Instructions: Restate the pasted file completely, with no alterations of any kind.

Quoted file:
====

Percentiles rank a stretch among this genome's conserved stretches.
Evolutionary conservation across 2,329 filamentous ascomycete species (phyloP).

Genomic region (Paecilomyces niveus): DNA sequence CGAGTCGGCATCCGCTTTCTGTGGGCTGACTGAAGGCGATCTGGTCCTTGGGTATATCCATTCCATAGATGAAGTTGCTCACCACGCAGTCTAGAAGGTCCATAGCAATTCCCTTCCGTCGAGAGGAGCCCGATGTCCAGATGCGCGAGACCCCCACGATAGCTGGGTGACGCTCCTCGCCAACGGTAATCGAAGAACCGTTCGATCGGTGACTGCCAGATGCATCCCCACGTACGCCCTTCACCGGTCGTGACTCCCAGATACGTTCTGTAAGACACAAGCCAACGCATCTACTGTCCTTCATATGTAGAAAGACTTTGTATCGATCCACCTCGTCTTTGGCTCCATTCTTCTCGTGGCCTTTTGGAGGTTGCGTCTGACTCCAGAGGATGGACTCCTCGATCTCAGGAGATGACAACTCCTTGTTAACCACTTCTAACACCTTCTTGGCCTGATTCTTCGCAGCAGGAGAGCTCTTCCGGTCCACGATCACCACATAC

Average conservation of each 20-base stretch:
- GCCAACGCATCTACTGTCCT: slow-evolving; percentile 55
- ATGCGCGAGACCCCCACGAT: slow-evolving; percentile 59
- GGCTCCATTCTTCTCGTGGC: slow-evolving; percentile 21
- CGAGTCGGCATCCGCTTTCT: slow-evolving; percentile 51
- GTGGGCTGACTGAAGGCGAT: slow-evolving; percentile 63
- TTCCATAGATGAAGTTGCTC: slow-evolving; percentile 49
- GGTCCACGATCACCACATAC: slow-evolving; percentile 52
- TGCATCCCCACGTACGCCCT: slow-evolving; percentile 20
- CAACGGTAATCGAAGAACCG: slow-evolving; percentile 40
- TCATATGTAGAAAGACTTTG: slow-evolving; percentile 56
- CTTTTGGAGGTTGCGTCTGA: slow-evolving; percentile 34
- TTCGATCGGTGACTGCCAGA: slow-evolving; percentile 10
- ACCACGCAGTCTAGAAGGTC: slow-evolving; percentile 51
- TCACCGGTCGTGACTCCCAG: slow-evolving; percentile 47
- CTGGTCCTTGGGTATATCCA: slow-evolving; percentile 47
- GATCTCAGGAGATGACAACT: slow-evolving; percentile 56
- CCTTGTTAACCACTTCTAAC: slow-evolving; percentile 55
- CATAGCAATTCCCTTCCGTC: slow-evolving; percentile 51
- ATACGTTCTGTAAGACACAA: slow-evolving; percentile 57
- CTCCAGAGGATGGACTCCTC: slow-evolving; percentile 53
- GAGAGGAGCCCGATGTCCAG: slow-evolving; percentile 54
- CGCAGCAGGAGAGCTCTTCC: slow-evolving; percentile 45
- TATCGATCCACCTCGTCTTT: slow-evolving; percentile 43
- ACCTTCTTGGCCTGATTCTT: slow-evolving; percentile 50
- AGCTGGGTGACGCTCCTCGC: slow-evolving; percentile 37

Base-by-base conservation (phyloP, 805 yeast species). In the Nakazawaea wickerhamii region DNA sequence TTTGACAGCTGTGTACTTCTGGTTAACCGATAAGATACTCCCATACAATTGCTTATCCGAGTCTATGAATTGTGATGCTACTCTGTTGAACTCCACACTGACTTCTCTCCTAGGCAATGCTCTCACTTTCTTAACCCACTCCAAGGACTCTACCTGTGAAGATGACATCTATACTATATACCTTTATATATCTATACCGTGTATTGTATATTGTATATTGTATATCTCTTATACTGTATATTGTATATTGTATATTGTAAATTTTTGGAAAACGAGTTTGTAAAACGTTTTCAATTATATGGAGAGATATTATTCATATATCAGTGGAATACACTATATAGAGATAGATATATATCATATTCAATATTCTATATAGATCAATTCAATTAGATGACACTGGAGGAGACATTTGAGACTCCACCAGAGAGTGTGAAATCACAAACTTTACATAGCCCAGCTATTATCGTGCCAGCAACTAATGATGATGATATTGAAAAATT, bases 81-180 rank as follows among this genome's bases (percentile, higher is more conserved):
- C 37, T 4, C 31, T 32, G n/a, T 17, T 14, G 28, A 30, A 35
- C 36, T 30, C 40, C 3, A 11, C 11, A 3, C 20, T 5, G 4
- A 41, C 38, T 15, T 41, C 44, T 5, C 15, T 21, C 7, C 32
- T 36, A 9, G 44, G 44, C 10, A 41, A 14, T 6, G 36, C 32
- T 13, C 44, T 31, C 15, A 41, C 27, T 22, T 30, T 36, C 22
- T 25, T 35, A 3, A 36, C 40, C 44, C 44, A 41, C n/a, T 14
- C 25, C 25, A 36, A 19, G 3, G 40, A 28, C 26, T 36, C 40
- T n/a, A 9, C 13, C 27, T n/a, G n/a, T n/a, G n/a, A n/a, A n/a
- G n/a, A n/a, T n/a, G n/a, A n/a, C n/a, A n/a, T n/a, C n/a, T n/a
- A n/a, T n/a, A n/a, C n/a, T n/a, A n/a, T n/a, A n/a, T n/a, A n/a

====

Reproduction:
Percentiles rank a stretch among this genome's conserved stretches.
Evolutionary conservation across 2,329 filamentous ascomycete species (phyloP).

Genomic region (Paecilomyces niveus): DNA sequence CGAGTCGGCATCCGCTTTCTGTGGGCTGACTGAAGGCGATCTGGTCCTTGGGTATATCCATTCCATAGATGAAGTTGCTCACCACGCAGTCTAGAAGGTCCATAGCAATTCCCTTCCGTCGAGAGGAGCCCGATGTCCAGATGCGCGAGACCCCCACGATAGCTGGGTGACGCTCCTCGCCAACGGTAATCGAAGAACCGTTCGATCGGTGACTGCCAGATGCATCCCCACGTACGCCCTTCACCGGTCGTGACTCCCAGATACGTTCTGTAAGACACAAGCCAACGCATCTACTGTCCTTCATATGTAGAAAGACTTTGTATCGATCCACCTCGTCTTTGGCTCCATTCTTCTCGTGGCCTTTTGGAGGTTGCGTCTGACTCCAGAGGATGGACTCCTCGATCTCAGGAGATGACAACTCCTTGTTAACCACTTCTAACACCTTCTTGGCCTGATTCTTCGCAGCAGGAGAGCTCTTCCGGTCCACGATCACCACATAC

Average conservation of each 20-base stretch:
- GCCAACGCATCTACTGTCCT: slow-evolving; percentile 55
- ATGCGCGAGACCCCCACGAT: slow-evolving; percentile 59
- GGCTCCATTCTTCTCGTGGC: slow-evolving; percentile 21
- CGAGTCGGCATCCGCTTTCT: slow-evolving; percentile 51
- GTGGGCTGACTGAAGGCGAT: slow-evolving; percentile 63
- TTCCATAGATGAAGTTGCTC: slow-evolving; percentile 49
- GGTCCACGATCACCACATAC: slow-evolving; percentile 52
- TGCATCCCCACGTACGCCCT: slow-evolving; percentile 20
- CAACGGTAATCGAAGAACCG: slow-evolving; percentile 40
- TCATATGTAGAAAGACTTTG: slow-evolving; percentile 56
- CTTTTGGAGGTTGCGTCTGA: slow-evolving; percentile 34
- TTCGATCGGTGACTGCCAGA: slow-evolving; percentile 10
- ACCACGCAGTCTAGAAGGTC: slow-evolving; percentile 51
- TCACCGGTCGTGACTCCCAG: slow-evolving; percentile 47
- CTGGTCCTTGGGTATATCCA: slow-evolving; percentile 47
- GATCTCAGGAGATGACAACT: slow-evolving; percentile 56
- CCTTGTTAACCACTTCTAAC: slow-evolving; percentile 55
- CATAGCAATTCCCTTCCGTC: slow-evolving; percentile 51
- ATACGTTCTGTAAGACACAA: slow-evolving; percentile 57
- CTCCAGAGGATGGACTCCTC: slow-evolving; percentile 53
- GAGAGGAGCCCGATGTCCAG: slow-evolving; percentile 54
- CGCAGCAGGAGAGCTCTTCC: slow-evolving; percentile 45
- TATCGATCCACCTCGTCTTT: slow-evolving; percentile 43
- ACCTTCTTGGCCTGATTCTT: slow-evolving; percentile 50
- AGCTGGGTGACGCTCCTCGC: slow-evolving; percentile 37

Base-by-base conservation (phyloP, 805 yeast species). In the Nakazawaea wickerhamii region DNA sequence TTTGACAGCTGTGTACTTCTGGTTAACCGATAAGATACTCCCATACAATTGCTTATCCGAGTCTATGAATTGTGATGCTACTCTGTTGAACTCCACACTGACTTCTCTCCTAGGCAATGCTCTCACTTTCTTAACCCACTCCAAGGACTCTACCTGTGAAGATGACATCTATACTATATACCTTTATATATCTATACCGTGTATTGTATATTGTATATTGTATATCTCTTATACTGTATATTGTATATTGTATATTGTAAATTTTTGGAAAACGAGTTTGTAAAACGTTTTCAATTATATGGAGAGATATTATTCATATATCAGTGGAATACACTATATAGAGATAGATATATATCATATTCAATATTCTATATAGATCAATTCAATTAGATGACACTGGAGGAGACATTTGAGACTCCACCAGAGAGTGTGAAATCACAAACTTTACATAGCCCAGCTATTATCGTGCCAGCAACTAATGATGATGATATTGAAAAATT, bases 81-180 rank as follows among this genome's bases (percentile, higher is more conserved):
- C 37, T 4, C 31, T 32, G n/a, T 17, T 14, G 28, A 30, A 35
- C 36, T 30, C 40, C 3, A 11, C 11, A 3, C 20, T 5, G 4
- A 41, C 38, T 15, T 41, C 44, T 5, C 15, T 21, C 7, C 32
- T 36, A 9, G 44, G 44, C 10, A 41, A 14, T 6, G 36, C 32
- T 13, C 44, T 31, C 15, A 41, C 27, T 22, T 30, T 36, C 22
- T 25, T 35, A 3, A 36, C 40, C 44, C 44, A 41, C n/a, T 14
- C 25, C 25, A 36, A 19, G 3, G 40, A 28, C 26, T 36, C 40
- T n/a, A 9, C 13, C 27, T n/a, G n/a, T n/a, G n/a, A n/a, A n/a
- G n/a, A n/a, T n/a, G n/a, A n/a, C n/a, A n/a, T n/a, C n/a, T n/a
- A n/a, T n/a, A n/a, C n/a, T n/a, A n/a, T n/a, A n/a, T n/a, A n/a